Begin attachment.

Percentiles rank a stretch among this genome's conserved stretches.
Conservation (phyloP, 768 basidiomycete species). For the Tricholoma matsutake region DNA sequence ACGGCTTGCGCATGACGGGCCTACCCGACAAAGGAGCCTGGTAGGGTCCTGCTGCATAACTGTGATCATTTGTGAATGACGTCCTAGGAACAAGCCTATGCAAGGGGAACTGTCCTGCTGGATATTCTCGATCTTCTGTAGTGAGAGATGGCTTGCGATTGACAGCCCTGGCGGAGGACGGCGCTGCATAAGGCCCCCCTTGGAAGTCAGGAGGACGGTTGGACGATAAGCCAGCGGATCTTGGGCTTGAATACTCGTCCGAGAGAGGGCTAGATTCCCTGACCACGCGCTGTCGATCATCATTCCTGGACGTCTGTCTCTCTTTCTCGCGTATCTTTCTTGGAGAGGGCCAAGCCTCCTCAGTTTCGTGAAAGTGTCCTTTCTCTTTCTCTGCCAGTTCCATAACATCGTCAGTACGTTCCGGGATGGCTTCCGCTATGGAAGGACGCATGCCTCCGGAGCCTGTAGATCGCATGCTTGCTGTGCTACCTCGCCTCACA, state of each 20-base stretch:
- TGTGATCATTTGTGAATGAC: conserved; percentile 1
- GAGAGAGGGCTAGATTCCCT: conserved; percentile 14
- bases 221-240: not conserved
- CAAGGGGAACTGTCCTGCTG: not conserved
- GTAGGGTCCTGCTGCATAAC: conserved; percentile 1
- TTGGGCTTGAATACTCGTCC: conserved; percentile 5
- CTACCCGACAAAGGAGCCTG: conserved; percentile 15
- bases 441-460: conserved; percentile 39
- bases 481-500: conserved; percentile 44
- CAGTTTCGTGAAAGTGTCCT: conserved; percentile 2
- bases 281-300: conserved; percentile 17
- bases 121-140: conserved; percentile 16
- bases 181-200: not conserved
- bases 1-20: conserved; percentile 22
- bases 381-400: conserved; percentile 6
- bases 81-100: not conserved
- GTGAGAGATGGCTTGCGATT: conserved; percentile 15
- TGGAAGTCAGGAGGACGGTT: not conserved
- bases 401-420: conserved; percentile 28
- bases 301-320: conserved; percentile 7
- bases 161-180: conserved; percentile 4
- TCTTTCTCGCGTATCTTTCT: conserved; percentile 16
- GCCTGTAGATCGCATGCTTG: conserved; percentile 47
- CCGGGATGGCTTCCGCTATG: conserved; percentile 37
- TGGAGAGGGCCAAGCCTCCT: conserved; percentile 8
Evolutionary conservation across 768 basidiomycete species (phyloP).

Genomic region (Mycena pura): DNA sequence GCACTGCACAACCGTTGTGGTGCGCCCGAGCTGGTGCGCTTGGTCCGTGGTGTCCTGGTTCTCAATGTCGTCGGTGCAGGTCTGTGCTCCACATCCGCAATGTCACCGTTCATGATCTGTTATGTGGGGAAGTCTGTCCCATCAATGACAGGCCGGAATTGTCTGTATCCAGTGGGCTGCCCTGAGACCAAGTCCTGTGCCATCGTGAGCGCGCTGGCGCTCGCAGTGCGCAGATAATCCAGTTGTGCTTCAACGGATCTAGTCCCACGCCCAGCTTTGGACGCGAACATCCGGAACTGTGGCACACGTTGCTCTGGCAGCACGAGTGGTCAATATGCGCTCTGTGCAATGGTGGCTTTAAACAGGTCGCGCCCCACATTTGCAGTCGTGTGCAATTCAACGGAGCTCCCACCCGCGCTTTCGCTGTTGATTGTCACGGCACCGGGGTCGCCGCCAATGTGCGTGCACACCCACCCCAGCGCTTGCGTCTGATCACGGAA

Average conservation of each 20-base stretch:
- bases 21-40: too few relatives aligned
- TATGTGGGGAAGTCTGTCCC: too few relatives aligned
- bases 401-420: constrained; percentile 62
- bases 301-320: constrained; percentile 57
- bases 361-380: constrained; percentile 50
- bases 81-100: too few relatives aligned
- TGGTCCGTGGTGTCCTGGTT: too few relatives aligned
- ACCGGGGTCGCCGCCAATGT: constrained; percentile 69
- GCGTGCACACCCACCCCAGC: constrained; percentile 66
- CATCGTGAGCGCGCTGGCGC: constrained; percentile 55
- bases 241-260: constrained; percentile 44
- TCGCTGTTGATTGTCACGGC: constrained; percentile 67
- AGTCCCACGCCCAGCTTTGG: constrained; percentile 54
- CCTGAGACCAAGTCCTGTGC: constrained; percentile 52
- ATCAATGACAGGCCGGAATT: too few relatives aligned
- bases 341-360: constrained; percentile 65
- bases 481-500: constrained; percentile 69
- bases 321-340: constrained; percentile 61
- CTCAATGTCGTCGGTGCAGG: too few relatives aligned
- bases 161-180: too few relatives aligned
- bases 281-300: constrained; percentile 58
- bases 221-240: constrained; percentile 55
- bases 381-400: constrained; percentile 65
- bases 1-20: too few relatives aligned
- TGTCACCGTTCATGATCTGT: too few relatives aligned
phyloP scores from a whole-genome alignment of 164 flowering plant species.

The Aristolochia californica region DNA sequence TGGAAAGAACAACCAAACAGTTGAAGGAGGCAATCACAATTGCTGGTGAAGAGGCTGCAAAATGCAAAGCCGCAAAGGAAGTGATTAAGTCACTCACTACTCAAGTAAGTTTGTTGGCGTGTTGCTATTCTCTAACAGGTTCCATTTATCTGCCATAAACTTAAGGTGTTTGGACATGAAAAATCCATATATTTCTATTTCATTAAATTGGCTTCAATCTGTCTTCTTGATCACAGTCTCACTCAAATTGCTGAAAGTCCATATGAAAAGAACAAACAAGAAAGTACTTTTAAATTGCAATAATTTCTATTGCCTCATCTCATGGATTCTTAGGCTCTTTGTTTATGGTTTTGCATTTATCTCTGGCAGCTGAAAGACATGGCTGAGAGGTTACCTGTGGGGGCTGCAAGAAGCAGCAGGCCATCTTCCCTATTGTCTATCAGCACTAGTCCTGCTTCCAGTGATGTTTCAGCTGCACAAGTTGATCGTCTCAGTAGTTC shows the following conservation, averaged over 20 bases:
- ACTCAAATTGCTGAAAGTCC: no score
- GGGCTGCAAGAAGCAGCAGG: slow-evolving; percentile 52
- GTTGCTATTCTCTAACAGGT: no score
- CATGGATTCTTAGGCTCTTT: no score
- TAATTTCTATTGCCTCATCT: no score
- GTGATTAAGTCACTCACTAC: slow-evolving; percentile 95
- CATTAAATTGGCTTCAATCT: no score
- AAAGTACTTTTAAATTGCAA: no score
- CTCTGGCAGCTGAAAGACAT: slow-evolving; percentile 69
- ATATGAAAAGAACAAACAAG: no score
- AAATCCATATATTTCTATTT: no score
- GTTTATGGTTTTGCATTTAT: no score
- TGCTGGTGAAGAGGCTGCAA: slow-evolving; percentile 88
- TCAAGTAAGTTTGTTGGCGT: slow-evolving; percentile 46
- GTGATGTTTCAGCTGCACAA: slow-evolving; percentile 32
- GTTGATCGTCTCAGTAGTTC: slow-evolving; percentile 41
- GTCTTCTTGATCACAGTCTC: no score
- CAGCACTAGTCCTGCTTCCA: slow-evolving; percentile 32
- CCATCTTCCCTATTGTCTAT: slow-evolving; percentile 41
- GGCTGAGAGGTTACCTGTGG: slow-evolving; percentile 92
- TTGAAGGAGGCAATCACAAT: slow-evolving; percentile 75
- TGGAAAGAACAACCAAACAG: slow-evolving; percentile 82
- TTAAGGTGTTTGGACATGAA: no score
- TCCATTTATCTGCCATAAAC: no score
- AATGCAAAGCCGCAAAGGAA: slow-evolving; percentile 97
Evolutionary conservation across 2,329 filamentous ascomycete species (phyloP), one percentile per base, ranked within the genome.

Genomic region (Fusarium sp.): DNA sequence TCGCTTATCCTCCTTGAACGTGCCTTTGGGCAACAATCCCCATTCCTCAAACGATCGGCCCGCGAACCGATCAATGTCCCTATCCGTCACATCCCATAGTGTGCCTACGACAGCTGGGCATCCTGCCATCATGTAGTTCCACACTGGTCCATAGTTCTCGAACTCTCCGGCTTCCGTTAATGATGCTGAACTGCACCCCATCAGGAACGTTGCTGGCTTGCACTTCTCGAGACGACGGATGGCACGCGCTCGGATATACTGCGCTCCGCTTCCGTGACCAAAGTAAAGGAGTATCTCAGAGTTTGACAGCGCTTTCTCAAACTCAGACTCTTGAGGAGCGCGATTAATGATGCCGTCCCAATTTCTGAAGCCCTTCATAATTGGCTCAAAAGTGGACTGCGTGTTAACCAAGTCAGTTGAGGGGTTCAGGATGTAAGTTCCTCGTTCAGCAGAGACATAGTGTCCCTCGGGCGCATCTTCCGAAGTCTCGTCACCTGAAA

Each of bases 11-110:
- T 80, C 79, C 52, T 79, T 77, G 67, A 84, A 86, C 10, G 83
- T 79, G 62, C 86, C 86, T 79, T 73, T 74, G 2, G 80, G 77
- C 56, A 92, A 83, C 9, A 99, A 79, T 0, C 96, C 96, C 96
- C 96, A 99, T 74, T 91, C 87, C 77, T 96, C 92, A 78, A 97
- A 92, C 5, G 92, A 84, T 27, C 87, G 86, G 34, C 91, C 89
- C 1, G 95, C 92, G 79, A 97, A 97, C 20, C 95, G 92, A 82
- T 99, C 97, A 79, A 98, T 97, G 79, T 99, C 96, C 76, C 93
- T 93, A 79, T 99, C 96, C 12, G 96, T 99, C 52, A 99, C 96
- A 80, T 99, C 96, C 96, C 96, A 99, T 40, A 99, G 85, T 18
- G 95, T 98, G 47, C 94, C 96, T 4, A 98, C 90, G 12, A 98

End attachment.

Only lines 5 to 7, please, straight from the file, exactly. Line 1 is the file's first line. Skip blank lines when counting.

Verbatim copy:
- bases 221-240: not conserved
- CAAGGGGAACTGTCCTGCTG: not conserved
- GTAGGGTCCTGCTGCATAAC: conserved; percentile 1